Sadly, this is about as good as it gets for firm, clear answers about medical marijuana in America. Because our national dialogue about it is still very much wrapped up in culture war nonsense, even seeking answers about the side effects of marijuana tinctures leads you to either websites decrying the drug as evil or stoner message boards looking for a new way to get high.
So will our conversation about marijuana grow up? Right now, the word “hippie” comes up a lot even in serious articles discussing the issue—but there’s reason to believe that perhaps the “they want to give marijuana to 9-year-olds” crowd that sees the issue in stark terms won’t be able to dominate the discourse. Despite her age or perhaps because of it, Alexis Bortell is a deeply sympathetic character, whose family doesn’t want to have to move her to Colorado just to keep her healthy. And, it seems, the Texas Legislature is considering the first steps of a law that would allow her to remain. On Friday, Senator Kevin Eltife (R-Tyler) and Rep. Stephanie Klick (R-Fort Worth) filed the Texas Compassionate Use Act, which would allow patients with intractable epilepsy to be treated with medical marijuana.
Senate Bill 339 and House Bill 892 would regulate the growth and dispensation of cannabidiol (CBD) oil, an oil extracted from the cannabis plant. Patients with intractable epilepsy have seen dramatic reductions in seizures through the use of CBD oil without exhibiting adverse reactions.
As filed, these bills require this oil to not contain more than 0.5 percent tetrahydrocannabinols (THC) and not less than 10 percent CBD by weight. This level of THC, the psychoactive component of the cannabis plant, is not sufficient to get the consumer “high,” even in large doses.
The Texas Epilepsy Foundation supports the bills.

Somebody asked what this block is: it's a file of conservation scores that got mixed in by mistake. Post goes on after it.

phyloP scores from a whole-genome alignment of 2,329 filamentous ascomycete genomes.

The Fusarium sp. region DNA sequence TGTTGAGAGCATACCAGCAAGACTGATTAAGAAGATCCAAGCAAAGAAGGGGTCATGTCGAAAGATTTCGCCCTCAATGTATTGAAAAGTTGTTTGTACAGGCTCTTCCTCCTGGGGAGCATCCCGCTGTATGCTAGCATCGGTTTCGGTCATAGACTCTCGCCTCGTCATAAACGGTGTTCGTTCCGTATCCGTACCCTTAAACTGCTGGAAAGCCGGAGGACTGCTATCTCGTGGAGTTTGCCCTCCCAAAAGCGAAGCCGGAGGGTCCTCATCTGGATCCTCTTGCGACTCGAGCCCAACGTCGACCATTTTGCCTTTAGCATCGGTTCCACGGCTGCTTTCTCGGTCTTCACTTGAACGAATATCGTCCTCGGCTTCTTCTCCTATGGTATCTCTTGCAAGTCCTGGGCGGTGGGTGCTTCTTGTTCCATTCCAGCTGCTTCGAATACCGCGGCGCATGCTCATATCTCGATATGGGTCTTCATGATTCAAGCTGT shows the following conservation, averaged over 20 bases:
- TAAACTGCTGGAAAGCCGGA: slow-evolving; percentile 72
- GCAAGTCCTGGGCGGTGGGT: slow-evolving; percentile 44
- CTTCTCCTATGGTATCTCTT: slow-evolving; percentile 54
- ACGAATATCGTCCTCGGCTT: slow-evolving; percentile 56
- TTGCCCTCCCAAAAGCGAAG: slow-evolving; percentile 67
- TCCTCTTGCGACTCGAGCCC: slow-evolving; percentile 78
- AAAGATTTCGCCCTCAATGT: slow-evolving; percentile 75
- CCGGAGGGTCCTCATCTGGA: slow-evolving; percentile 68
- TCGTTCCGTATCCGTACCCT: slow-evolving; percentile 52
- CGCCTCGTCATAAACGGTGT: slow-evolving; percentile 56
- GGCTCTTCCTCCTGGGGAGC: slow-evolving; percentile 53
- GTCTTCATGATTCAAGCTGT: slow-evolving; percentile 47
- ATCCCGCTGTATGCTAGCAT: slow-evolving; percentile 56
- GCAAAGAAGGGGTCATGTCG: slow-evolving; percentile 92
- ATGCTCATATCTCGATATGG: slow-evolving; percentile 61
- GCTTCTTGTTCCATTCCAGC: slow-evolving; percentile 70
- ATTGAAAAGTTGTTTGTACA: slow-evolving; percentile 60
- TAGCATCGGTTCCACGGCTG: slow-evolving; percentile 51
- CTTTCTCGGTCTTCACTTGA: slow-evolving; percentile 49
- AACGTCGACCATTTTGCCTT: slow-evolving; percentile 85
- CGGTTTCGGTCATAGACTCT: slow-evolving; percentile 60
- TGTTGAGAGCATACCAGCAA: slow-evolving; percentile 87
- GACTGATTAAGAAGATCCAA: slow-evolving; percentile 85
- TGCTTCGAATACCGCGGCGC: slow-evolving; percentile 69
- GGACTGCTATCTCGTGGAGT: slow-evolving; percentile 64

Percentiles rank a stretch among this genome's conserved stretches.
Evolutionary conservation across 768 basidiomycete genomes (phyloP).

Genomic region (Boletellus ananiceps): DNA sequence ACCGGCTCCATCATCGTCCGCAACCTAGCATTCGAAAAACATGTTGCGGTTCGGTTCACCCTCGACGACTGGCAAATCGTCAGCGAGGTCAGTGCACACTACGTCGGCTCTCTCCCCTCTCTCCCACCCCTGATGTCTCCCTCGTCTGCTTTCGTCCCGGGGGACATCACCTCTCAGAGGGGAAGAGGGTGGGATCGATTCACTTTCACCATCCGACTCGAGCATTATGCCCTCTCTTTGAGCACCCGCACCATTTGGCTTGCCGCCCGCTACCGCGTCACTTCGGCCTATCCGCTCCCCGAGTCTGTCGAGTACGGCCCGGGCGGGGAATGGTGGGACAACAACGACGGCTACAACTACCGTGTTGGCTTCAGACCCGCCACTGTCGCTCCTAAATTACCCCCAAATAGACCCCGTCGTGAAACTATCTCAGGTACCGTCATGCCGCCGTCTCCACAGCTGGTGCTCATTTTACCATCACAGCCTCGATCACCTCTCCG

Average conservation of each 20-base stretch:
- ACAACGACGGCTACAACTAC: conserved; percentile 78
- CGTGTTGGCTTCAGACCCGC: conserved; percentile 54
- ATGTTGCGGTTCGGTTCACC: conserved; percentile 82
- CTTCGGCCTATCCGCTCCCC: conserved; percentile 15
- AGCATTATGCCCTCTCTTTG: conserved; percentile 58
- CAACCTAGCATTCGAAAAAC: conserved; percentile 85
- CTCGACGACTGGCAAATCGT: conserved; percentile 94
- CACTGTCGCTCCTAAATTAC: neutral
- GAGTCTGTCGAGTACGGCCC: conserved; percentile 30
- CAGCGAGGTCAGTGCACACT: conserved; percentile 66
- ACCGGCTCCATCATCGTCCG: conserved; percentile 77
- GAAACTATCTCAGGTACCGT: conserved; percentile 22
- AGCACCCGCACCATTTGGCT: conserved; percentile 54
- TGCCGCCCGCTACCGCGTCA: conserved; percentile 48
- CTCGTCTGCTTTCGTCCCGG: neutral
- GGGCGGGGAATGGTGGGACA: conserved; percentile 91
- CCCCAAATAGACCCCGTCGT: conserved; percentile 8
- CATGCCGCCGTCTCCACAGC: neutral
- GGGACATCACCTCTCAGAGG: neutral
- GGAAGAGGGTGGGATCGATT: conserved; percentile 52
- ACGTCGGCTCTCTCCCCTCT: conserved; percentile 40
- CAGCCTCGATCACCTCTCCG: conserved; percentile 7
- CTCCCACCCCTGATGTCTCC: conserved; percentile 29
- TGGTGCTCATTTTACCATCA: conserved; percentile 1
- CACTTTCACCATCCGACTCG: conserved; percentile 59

“Our legislation is focused on the patients, who are mostly children, who deal with these horrible seizures on a daily basis,” Eltife said. “As a parent, I can’t imagine knowing there is a safe treatment for my severely sick child but not being able to access that treatment.”
The introduction of the bill is encouraging, but who knows what its future looks like. The James A. Baker III Institute for Public Policy debated the issue last summer in the pages of the Houston Chronicle, and the prospects for marijuana reform in Texas were highly contentious: The President of the Texas chapter for the National Organization for the Reform of Marijuana Laws (NORML), for instance, insisted that medical marijuana would pass in 2015, while the Baker Institute’s own Mark Jones speculated that it wouldn’t pass until something like 2023 (when Alexis Bortell will be getting ready to go to college, perhaps at a state school in Colorado).
NORML might be overly optimistic, and Jones might be too skeptical of Texas Republicans’ interests (Elfite and Klick, after all, are Republicans representing conservative districts), but it’s hard to know what will happen—after all, when it comes to talking about medical marijuana, so far, the loudest voices tend to be the least mature.
* Editor’s note: This sentence has been amended to reflect the fact that Bortell has not engaged in any treatment involving medical marijuana.